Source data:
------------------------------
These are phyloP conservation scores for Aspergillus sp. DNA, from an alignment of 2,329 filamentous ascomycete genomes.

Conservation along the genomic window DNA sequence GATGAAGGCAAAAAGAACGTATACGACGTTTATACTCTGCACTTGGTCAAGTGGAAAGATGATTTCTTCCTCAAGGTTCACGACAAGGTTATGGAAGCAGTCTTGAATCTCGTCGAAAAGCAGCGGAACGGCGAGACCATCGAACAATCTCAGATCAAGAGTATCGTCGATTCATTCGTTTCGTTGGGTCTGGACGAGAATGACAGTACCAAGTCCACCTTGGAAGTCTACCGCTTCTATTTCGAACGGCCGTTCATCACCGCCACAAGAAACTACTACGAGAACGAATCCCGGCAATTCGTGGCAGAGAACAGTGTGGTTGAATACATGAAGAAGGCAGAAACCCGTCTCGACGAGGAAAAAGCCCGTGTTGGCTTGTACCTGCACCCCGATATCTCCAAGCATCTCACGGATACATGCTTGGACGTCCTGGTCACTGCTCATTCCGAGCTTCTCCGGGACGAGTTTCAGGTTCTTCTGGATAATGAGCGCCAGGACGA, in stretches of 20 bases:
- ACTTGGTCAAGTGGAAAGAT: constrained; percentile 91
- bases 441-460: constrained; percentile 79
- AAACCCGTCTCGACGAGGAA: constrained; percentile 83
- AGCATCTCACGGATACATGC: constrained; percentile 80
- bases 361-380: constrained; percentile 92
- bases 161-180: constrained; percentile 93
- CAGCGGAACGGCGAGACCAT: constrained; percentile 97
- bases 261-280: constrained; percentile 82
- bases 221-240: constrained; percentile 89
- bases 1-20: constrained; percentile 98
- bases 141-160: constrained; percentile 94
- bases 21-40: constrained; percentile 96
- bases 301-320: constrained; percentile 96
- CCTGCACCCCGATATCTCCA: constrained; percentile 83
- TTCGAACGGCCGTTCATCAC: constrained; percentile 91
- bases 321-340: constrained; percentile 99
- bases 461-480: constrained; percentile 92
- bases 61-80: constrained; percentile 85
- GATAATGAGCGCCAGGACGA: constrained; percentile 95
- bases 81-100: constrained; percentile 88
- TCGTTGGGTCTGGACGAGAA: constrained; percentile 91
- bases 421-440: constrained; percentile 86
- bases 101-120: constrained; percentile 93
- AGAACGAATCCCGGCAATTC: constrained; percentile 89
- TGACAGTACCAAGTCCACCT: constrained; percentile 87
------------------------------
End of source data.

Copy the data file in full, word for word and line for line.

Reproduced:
These are phyloP conservation scores for Aspergillus sp. DNA, from an alignment of 2,329 filamentous ascomycete genomes.

Conservation along the genomic window DNA sequence GATGAAGGCAAAAAGAACGTATACGACGTTTATACTCTGCACTTGGTCAAGTGGAAAGATGATTTCTTCCTCAAGGTTCACGACAAGGTTATGGAAGCAGTCTTGAATCTCGTCGAAAAGCAGCGGAACGGCGAGACCATCGAACAATCTCAGATCAAGAGTATCGTCGATTCATTCGTTTCGTTGGGTCTGGACGAGAATGACAGTACCAAGTCCACCTTGGAAGTCTACCGCTTCTATTTCGAACGGCCGTTCATCACCGCCACAAGAAACTACTACGAGAACGAATCCCGGCAATTCGTGGCAGAGAACAGTGTGGTTGAATACATGAAGAAGGCAGAAACCCGTCTCGACGAGGAAAAAGCCCGTGTTGGCTTGTACCTGCACCCCGATATCTCCAAGCATCTCACGGATACATGCTTGGACGTCCTGGTCACTGCTCATTCCGAGCTTCTCCGGGACGAGTTTCAGGTTCTTCTGGATAATGAGCGCCAGGACGA, in stretches of 20 bases:
- ACTTGGTCAAGTGGAAAGAT: constrained; percentile 91
- bases 441-460: constrained; percentile 79
- AAACCCGTCTCGACGAGGAA: constrained; percentile 83
- AGCATCTCACGGATACATGC: constrained; percentile 80
- bases 361-380: constrained; percentile 92
- bases 161-180: constrained; percentile 93
- CAGCGGAACGGCGAGACCAT: constrained; percentile 97
- bases 261-280: constrained; percentile 82
- bases 221-240: constrained; percentile 89
- bases 1-20: constrained; percentile 98
- bases 141-160: constrained; percentile 94
- bases 21-40: constrained; percentile 96
- bases 301-320: constrained; percentile 96
- CCTGCACCCCGATATCTCCA: constrained; percentile 83
- TTCGAACGGCCGTTCATCAC: constrained; percentile 91
- bases 321-340: constrained; percentile 99
- bases 461-480: constrained; percentile 92
- bases 61-80: constrained; percentile 85
- GATAATGAGCGCCAGGACGA: constrained; percentile 95
- bases 81-100: constrained; percentile 88
- TCGTTGGGTCTGGACGAGAA: constrained; percentile 91
- bases 421-440: constrained; percentile 86
- bases 101-120: constrained; percentile 93
- AGAACGAATCCCGGCAATTC: constrained; percentile 89
- TGACAGTACCAAGTCCACCT: constrained; percentile 87